Here’s how to get started on firming up ambitious but wishy-washy financial goals.
How to Tighten Up 5 Vague Financial Goals
If you’re like most people, you’ve probably got at least a few financial goals in mind that can improve your life both now and years down the road. Maybe you want to pay off a debt that’s been haunting you for years, or you’re ready to start saving for retirement. Your first goal may even be as simple as having a savings account for emergencies.
Whatever your financial goals, if all you do is bounce around vague ideas about how to one day achieve them, you won’t make much headway. But what if you got serious about taking steps toward achieving the financial goals that can make your life better?
Click or swipe for ways to clarify these 5 “vague” financial goals to achieve them sooner.
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1. I should set aside money for emergencies
Tired of putting car repairs, doctor’s bills and new appliances on credit cards? If so, you already know you need an emergency fund. You’ve just never gotten around to opening a savings account designated for emergencies. Or, you opened an emergency savings account, only to drain it and never replenish the funds.
If you want to have savings to cover emergencies, scrounge up at least a few hundred to a thousand dollars and open an emergency savings account. Then allocate a percentage of each paycheck to deposit into the account. When you must withdraw money for an emergency, commit to replacing that amount as soon as possible.
2. Maybe I should save for retirement
Retirement may seem a long way off, or maybe it’s approaching soon. Either way, take steps to get started on saving for retirement. For example, if your employer sponsors a 401(k) plan, sign up to contribute a percentage from each paycheck, especially if the company matches a portion of each contribution.
Study up on various types of retirement accounts and investments. To figure out the best path forward, consult a financial planner or retirement planning professional.
3. Someday I’ll pay off all this debt
Racking up debt on credit cards is easy and fun, but paying it off can be brutal when you owe too much. It can even take years to pay it off if you make only the minimum payment or pay a small amount each month. But don’t despair. If you want to pay off debt faster, you have options. You just need to get started.
Consider meeting with a credit counselor at a nonprofit credit counseling agency, which is usually free or available for a nominal fee. A credit counselor can assess your situation and help with creating a budget and debt management plan so you can pay off debt. If your debt amount seems insurmountable, signing up for a debt settlement program may be an option.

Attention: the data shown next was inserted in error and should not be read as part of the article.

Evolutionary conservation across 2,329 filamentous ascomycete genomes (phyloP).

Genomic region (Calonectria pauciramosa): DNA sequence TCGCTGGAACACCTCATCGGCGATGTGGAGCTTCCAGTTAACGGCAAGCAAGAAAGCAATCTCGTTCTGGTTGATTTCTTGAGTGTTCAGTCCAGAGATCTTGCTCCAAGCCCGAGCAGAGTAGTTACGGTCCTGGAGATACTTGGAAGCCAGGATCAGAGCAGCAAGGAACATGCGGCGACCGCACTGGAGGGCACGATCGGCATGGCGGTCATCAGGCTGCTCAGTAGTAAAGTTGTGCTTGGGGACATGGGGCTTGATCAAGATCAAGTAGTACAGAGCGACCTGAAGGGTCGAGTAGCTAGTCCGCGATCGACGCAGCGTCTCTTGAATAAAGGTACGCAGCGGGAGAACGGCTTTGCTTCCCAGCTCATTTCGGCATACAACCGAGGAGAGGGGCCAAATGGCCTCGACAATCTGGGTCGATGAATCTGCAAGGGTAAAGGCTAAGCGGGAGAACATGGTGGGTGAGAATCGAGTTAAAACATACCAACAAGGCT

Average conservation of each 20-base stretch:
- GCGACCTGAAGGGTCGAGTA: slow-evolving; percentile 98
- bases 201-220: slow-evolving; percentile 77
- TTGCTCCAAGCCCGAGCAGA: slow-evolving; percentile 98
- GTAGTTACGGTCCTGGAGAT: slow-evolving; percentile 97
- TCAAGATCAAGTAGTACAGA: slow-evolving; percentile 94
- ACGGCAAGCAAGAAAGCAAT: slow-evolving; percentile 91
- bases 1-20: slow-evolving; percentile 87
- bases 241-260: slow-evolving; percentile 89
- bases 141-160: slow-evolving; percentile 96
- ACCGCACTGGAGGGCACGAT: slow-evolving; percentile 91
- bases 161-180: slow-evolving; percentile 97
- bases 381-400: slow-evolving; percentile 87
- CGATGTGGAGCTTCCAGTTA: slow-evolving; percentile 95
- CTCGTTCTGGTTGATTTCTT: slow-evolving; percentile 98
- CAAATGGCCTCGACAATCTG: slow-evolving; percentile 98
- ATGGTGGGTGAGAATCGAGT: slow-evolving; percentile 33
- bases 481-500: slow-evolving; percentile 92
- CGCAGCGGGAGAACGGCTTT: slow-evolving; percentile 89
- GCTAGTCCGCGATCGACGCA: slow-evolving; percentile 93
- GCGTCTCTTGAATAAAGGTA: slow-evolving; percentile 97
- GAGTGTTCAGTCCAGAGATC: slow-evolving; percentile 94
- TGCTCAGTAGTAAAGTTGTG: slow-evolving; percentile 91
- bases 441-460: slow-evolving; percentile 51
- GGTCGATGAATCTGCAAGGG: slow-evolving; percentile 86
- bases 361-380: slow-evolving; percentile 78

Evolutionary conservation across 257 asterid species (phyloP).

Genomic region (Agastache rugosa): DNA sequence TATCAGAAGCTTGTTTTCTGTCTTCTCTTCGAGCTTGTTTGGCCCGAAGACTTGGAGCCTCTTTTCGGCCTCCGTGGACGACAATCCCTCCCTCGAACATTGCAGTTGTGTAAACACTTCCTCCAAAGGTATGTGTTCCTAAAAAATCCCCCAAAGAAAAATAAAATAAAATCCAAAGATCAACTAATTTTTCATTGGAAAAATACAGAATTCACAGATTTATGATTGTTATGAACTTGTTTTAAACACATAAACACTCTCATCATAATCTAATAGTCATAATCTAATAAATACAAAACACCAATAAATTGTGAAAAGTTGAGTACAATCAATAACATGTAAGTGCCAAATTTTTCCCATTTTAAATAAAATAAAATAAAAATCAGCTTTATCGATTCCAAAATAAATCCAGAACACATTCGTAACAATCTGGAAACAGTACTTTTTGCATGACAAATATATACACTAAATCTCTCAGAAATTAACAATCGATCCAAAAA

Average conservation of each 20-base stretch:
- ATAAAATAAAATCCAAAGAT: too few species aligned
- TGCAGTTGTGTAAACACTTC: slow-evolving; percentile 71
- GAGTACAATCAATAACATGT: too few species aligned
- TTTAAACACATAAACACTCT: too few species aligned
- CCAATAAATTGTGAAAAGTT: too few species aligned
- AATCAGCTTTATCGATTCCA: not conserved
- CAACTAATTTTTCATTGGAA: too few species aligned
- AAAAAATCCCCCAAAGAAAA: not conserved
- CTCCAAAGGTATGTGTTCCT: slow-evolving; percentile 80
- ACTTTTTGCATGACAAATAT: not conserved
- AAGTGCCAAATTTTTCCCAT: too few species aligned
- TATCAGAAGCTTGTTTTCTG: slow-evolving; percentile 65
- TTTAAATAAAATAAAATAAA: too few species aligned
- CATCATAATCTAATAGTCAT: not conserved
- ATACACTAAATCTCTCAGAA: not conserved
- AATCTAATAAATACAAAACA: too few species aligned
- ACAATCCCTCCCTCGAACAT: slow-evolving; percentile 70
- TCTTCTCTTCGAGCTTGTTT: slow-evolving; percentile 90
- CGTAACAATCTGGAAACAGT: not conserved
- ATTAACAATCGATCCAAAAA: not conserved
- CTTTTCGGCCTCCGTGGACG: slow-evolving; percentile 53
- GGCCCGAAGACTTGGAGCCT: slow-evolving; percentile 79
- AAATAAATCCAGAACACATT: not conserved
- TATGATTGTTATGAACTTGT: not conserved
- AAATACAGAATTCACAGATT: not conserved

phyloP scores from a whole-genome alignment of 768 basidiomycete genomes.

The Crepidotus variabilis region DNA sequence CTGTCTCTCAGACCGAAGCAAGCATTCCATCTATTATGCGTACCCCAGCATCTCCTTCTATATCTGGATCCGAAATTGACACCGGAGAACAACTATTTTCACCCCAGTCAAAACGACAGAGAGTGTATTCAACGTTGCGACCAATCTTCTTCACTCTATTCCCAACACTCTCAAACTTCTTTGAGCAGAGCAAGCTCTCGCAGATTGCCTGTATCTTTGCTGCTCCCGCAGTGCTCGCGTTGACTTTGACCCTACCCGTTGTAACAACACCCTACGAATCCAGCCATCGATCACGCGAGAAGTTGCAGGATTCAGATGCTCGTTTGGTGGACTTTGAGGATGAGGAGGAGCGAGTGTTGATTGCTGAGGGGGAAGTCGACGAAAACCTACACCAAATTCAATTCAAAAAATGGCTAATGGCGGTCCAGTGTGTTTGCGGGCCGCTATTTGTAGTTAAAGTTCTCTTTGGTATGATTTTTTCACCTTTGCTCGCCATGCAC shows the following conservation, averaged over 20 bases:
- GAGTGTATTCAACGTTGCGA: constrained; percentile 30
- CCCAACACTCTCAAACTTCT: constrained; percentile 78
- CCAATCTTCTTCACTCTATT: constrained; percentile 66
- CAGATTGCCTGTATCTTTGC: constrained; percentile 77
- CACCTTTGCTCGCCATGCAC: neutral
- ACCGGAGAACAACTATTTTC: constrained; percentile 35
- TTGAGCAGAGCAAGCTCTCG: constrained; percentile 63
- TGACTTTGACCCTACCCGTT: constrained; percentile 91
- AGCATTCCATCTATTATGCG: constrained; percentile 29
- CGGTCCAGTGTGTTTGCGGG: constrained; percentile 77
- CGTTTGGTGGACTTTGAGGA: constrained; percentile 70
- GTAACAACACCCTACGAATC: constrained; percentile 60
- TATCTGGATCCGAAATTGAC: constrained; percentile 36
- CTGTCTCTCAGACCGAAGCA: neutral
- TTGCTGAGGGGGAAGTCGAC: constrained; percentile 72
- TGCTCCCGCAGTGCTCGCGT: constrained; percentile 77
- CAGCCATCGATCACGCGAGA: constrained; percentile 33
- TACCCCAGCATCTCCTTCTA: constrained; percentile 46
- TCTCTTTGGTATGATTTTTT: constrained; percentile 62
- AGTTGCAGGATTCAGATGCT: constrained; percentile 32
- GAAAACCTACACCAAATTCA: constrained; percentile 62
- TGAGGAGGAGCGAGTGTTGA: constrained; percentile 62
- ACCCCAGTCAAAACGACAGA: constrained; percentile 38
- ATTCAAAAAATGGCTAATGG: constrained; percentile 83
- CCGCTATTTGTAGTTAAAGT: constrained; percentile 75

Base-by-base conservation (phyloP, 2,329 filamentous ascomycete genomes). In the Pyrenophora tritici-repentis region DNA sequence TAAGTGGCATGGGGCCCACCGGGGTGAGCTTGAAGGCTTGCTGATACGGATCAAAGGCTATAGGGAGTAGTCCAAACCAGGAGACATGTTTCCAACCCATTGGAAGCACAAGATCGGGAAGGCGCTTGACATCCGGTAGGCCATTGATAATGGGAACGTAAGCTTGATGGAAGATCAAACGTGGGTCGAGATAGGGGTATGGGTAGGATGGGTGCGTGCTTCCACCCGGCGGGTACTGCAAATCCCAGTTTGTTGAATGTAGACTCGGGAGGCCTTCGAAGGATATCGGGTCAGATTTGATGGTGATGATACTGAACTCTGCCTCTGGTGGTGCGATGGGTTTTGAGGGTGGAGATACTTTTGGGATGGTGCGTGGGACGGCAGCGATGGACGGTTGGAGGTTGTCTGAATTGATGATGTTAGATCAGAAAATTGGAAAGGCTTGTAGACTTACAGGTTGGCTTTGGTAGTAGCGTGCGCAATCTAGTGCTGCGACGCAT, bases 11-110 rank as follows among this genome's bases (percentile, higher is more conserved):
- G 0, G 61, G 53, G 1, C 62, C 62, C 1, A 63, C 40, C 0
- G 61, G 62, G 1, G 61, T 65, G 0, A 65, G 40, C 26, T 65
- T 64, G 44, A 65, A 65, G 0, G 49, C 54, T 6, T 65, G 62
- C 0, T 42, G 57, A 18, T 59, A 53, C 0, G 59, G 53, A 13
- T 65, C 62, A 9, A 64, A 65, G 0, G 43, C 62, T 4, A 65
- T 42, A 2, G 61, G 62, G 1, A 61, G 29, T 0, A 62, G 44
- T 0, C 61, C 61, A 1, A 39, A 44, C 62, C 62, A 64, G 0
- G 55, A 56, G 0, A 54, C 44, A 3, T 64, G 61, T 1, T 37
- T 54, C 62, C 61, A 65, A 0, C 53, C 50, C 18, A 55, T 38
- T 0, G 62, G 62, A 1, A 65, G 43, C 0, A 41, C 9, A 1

However, vet the business first by checking for complaints against the debt settlement company with your state attorney general’s office and the Better Business Bureau. If you’re unsure of who your state’s Attorney General is, get started by searching USA.Gov for contact information.
Find out: How to Pay Off Debt for Less Money
4. I should be more careful with spending
We all overspend sometimes, but if you’re broke at the end of every pay period, you know that something is wrong, and you need to fix the problem. But maybe you hesitate on getting to the root of the problem because you don’t know where to start.
That’s where creating a budget can help. When you know how much money is coming in, how much goes to monthly expenses and how much slips away unnoticed – until you run out of money again – you can gain control of your spending.
Think budgeting sounds boring? It doesn’t have to be. Budgeting can be fun with a budgeting app such as Mint, which links to your bank accounts, bills and debit and credit card spending.
Find out: How to Create a Budget and Stick to It
5. I wish I could buy a house
Buying a home is one of the biggest purchases and milestones of your life. No wonder saving for a large down payment seems so intimidating. But you have to begin somewhere. Set a goal of how much a down payment you will need and allocate money each month to a designated savings account.
Meanwhile, educate yourself on home buying and homeownership by taking a home buyer’s course offered by a nonprofit credit counseling agency or city program.
Published by Debt.com, LLC